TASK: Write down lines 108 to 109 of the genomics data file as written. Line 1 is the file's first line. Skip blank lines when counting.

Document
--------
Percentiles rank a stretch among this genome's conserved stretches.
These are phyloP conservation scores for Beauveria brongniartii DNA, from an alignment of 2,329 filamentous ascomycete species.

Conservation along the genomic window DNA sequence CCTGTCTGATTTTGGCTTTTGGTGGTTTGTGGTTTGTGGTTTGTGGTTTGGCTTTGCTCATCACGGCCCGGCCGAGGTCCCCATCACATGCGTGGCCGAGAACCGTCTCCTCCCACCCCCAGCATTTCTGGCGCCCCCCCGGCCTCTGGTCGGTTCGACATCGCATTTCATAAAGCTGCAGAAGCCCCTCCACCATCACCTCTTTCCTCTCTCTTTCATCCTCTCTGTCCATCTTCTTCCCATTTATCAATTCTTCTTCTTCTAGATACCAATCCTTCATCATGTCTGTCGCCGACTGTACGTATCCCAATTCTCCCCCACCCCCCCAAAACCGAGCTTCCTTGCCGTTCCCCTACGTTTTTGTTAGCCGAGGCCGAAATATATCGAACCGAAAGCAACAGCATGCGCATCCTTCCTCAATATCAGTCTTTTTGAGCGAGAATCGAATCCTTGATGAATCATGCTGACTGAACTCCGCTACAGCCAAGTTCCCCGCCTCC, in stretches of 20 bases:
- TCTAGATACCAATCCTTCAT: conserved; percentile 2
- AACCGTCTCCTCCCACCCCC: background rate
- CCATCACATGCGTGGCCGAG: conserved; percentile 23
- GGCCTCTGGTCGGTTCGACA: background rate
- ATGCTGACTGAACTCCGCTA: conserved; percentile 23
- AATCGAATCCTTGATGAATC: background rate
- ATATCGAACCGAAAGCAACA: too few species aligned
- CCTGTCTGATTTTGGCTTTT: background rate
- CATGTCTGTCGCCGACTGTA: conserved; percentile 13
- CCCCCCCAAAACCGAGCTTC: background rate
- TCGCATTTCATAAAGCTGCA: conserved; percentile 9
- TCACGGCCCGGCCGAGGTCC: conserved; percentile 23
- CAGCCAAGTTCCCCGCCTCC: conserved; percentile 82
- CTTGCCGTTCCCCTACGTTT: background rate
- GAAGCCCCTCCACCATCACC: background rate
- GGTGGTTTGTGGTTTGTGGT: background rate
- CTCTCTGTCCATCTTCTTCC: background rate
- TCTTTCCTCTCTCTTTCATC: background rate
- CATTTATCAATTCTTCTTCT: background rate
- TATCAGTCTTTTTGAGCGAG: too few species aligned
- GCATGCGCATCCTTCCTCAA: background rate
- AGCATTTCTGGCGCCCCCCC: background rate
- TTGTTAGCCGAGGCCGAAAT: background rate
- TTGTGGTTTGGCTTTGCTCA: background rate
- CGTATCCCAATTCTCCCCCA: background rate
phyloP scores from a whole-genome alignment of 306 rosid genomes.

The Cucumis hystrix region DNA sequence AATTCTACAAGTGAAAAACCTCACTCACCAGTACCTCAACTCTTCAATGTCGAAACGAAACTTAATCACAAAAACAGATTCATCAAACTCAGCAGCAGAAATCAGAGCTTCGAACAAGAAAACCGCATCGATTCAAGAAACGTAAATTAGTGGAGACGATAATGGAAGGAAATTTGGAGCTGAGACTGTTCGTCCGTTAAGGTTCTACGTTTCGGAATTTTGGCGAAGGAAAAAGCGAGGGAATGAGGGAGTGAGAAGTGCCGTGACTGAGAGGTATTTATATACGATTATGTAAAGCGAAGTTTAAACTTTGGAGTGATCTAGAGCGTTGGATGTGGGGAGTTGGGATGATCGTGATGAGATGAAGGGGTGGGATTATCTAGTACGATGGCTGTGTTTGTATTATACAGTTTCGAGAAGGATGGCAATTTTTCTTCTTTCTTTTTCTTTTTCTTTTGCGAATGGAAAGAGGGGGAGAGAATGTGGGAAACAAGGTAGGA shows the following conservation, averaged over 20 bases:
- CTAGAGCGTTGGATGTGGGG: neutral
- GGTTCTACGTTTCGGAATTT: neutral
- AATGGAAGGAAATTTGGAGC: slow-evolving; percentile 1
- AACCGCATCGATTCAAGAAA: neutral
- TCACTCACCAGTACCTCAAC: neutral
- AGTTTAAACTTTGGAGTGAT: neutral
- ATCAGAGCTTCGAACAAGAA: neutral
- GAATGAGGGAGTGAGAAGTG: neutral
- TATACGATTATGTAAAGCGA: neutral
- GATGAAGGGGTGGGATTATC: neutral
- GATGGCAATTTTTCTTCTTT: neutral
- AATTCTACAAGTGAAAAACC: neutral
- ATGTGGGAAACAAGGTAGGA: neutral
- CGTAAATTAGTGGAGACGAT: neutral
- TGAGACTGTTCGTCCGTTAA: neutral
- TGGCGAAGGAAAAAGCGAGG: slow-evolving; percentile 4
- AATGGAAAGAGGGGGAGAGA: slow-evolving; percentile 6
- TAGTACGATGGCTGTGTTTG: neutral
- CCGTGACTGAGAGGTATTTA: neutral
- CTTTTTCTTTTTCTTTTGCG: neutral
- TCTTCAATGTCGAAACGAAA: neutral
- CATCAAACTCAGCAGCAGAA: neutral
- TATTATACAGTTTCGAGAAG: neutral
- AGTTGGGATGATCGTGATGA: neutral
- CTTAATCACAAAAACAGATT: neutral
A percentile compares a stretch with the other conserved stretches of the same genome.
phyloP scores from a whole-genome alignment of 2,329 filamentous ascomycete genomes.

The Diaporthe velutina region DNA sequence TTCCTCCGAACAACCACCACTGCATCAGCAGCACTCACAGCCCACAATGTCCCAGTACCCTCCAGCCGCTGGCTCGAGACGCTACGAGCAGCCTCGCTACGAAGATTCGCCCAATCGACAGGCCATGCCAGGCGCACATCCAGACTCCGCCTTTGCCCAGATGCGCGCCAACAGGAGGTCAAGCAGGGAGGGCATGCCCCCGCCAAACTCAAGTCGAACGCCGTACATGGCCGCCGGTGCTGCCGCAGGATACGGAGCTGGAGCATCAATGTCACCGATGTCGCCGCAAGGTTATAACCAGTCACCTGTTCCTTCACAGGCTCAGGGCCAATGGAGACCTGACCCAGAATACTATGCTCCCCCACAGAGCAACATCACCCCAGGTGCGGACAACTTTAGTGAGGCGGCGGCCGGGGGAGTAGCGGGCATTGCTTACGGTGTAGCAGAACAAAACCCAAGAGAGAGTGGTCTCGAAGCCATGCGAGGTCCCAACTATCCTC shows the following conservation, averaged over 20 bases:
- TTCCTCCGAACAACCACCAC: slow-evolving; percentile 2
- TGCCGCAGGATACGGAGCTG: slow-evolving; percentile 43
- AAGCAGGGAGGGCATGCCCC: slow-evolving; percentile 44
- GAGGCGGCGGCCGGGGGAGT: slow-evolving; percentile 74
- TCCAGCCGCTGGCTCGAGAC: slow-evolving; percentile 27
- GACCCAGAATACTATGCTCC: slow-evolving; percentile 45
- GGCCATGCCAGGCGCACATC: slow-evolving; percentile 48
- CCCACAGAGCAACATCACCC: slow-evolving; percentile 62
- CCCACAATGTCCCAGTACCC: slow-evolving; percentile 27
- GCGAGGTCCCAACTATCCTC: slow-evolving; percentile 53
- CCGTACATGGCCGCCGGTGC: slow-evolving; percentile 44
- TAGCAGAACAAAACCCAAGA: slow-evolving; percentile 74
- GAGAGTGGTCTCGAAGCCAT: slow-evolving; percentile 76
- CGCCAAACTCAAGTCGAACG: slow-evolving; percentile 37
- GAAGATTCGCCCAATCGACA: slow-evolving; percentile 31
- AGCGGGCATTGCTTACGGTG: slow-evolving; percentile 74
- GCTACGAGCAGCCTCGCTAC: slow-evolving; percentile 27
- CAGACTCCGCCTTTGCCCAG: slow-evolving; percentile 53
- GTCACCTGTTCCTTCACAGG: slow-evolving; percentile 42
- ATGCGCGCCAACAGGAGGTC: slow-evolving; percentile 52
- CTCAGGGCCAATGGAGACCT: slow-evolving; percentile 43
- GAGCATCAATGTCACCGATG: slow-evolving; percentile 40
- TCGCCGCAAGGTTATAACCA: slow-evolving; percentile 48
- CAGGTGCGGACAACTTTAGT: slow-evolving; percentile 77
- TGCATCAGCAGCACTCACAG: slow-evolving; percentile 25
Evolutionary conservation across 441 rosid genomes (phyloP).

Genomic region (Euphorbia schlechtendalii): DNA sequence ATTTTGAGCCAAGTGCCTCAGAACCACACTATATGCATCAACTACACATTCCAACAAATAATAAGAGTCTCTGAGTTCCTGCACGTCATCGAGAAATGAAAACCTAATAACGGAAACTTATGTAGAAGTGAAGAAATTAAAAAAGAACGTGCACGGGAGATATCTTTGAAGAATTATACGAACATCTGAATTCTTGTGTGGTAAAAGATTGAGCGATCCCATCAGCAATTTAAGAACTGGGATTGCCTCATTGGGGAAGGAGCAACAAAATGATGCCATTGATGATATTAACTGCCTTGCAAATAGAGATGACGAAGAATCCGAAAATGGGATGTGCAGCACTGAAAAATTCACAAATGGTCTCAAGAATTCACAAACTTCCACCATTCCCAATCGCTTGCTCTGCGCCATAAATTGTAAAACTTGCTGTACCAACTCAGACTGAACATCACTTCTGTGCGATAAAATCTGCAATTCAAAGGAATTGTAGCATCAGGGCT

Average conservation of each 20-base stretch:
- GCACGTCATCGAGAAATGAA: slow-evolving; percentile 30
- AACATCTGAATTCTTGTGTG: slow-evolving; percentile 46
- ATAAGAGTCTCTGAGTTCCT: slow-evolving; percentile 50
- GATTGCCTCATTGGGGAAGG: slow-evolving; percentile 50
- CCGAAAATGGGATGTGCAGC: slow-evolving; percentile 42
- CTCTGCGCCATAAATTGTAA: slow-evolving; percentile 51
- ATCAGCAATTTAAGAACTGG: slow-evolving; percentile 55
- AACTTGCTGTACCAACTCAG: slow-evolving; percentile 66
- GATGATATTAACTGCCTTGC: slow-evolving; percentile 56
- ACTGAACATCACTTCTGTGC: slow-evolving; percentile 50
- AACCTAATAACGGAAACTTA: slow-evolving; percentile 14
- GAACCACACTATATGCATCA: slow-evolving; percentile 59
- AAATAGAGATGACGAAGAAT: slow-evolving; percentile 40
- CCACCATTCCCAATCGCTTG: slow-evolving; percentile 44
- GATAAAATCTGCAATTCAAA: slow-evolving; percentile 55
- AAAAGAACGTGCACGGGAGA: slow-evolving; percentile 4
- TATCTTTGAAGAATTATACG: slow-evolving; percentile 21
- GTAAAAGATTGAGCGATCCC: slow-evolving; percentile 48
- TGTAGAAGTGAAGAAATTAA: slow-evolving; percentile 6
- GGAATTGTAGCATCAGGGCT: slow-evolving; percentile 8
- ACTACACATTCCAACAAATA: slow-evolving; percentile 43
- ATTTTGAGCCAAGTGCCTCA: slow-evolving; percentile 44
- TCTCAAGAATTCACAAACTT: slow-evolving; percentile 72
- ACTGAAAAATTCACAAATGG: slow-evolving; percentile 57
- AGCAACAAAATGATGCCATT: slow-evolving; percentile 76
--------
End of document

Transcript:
- ATTTTGAGCCAAGTGCCTCA: slow-evolving; percentile 44
- TCTCAAGAATTCACAAACTT: slow-evolving; percentile 72